You walk up to a busy city corner and spot a lone street-magician with three cards on a table. Interested, you ask him what magic could possibly come out of these cards.
He flips over one of the cards and shows you an ace of spades.
**He asks you for $5. He proposes to you that if you can keep track of this ace of spades (A♠) he’ll give you $10 back.**

So, you either lose $5 or win $5. Thus, to win the game, you would need to pick the right card with a **probability of 50% or more** for a positive expected value of your winnings. Confident in your abilities to track his hands, you believe that will help you have a higher probability of picking the right card. So, you agree to the terms and in an instant he flips the cards over and shuffles the three cards multiple times, and stops, leaving you to select which card is the queen.

The wikipedia page for three-card monte commonly refers it as a “short con” where the magician would hire accomplices, or shills, to rig the game.

This simulation aims to show how even a winning a fair game is random chance after a few shuffles.

**So here’s the question:**
*How relevant is your skill in winning tracking the cards as the number of shuffles the magician makes increases just a little?*

In a typical setup, three cards are laid out on a table, one of which is the “money card”, in this case A♠, that if kept track of rewards a prize.

Selecting one of the other two cards means you lose your bet.

Let’s say the two loser cards are 2♠, 3♠, and as previously mentioned, the “money card” is the A♠.

So the game setup looks like this:

Once you see the starting position of the cards, they are flipped over to conceal their faces. The magician proceeds to shuffle, or swap the position of any two of the three cards, and it is the player’s job to select the A♠ when he finishes.

Uncertainity in this game or at least part of the uncertainty comes from not registering a shuffle in your brain. So, skill in this game can be represented by an accuracy $\alpha$ that you successfully track a shuffle of two cards. That is,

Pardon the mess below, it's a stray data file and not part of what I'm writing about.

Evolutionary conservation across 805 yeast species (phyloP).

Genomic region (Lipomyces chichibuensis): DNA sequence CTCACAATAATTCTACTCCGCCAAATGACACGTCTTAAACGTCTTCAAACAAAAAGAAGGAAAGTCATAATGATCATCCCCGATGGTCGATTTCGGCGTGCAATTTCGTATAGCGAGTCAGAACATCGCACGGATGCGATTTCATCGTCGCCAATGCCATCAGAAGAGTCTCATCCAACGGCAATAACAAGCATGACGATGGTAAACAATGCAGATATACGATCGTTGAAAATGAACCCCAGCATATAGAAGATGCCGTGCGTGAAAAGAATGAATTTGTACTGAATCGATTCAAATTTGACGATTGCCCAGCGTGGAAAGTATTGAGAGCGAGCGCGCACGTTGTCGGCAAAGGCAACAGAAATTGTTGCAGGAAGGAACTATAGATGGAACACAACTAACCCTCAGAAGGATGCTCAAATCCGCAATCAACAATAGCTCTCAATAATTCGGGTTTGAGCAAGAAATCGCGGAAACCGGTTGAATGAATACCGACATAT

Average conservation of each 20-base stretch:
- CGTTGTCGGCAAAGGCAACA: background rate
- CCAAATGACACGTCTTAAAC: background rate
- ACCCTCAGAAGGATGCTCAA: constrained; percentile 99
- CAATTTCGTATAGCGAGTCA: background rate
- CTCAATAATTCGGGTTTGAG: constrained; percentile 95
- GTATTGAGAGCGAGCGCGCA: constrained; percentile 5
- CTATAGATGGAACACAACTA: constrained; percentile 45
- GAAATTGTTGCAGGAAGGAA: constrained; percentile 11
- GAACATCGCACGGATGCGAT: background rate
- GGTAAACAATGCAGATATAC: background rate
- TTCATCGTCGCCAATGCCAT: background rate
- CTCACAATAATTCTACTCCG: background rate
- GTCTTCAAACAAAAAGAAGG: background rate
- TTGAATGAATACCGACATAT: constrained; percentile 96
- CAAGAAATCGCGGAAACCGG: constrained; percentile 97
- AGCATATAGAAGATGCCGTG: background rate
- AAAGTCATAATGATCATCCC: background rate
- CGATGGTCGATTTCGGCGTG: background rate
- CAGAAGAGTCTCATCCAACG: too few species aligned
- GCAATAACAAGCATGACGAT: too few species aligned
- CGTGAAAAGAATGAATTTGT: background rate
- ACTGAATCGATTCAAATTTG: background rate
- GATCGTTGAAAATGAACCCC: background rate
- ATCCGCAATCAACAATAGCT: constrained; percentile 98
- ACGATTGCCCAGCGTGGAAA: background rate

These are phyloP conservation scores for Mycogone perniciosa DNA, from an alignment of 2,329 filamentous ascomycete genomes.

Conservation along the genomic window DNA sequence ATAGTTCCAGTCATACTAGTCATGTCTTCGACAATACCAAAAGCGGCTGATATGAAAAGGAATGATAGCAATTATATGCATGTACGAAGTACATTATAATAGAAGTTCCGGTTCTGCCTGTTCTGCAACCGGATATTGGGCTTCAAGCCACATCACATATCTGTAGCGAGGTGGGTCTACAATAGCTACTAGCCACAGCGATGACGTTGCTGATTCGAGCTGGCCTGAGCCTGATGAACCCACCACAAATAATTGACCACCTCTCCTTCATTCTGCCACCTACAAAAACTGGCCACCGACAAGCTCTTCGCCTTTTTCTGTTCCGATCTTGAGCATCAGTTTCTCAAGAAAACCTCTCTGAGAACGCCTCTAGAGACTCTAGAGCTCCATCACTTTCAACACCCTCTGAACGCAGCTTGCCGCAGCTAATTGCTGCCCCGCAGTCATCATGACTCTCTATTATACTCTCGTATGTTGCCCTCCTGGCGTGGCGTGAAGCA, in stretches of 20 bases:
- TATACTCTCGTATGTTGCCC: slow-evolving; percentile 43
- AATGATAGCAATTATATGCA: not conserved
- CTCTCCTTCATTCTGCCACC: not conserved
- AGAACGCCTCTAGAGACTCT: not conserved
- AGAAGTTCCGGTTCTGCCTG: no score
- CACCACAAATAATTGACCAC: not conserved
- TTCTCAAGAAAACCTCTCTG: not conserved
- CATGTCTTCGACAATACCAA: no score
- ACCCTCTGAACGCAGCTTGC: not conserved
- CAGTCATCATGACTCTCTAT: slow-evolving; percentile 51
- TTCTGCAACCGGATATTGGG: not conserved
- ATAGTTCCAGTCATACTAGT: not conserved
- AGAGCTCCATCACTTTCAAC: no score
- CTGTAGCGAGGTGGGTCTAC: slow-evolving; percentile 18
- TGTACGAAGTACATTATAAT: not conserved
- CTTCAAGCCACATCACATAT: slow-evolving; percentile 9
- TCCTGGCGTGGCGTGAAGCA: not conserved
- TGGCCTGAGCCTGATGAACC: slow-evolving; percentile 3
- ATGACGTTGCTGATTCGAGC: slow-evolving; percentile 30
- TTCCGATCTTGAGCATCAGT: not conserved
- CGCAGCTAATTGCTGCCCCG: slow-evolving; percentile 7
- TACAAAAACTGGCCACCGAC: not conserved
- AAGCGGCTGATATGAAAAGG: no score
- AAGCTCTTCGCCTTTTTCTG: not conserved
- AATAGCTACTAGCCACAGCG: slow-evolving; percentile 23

the probability that you know the exact position of the winner card after the shuffle takes place.

Suppose we know that the cards initially are (2♠, A♠, 3♠). Written in a tuple, the probabilities of the left, middle, and right cards being the winner, A♠, are (0,1,0), with the 1 in the middle representing 100% confidence that the winning card is there. Now, suppose you believe a shuffle happened between the middle and right cards with accuracy $\alpha$ . The new probabilities would be $(0,(1-\alpha) \cdot 1+\alpha \cdot 0, \alpha \cdot 1 + (1-\alpha) \cdot 0)$

In general, if the initial probabilities were : $(p_0, p_1, p_2)$

And you believed a shuffle happened between the middle and right cards, the new probabilities would be: $(p_0, (1-\alpha) \cdot p_1+\alpha \cdot p_2, (1-\alpha) \cdot p_2+\alpha \cdot p_1)$

Imagine you had decent accuracy at tracking the shuffles. Say your accuracy is 0.6. Try flipping the cards and shuffling them

You have shuffled **0** times.

Remember, when all probabilities drop under 50% marked by the red dashed line, you’re expected to lose money!

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So, you see that it only takes a few shuffles after which the probability of all cards go below 0.5. At that point, you lose your advantage and the magician is likely to make money off you.

Suppose you were indeed a person of great skill, possessing sharper eyes than most. Your accuracy would be around 0.8. Would that make a difference?

You have shuffled **0** times.

Remember, when all probabilities drop under 50% marked by the red dashed line, you’re expected to lose money!

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You see that regardless of your accuracy it only takes a few more shuffles until the magician takes the advantage from you.

You can play more below by changing the accuracy below, restarting and trying new simulations.

Accuracy:

You have shuffled **0** times.

Remember, when all probabilities drop under 50% marked by the red dashed line, you’re expected to lose money!

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Have fun playing!

- Idyll is the tool used to create interactive stories like these.
- The layout of the article was inspired by and adapted from the article on card shuffling by Fred Hohman “The math of shuffling cards”. Some parts of the code for the visualization of the cards has been adapted from the code written by Fred Hohman.
- Our code can be found here.
- The cover image was obtained from Creative Commons. It has the following attribution: “SHELL GAME” by Julia Boden is licensed under CC BY-NC-ND 4.0.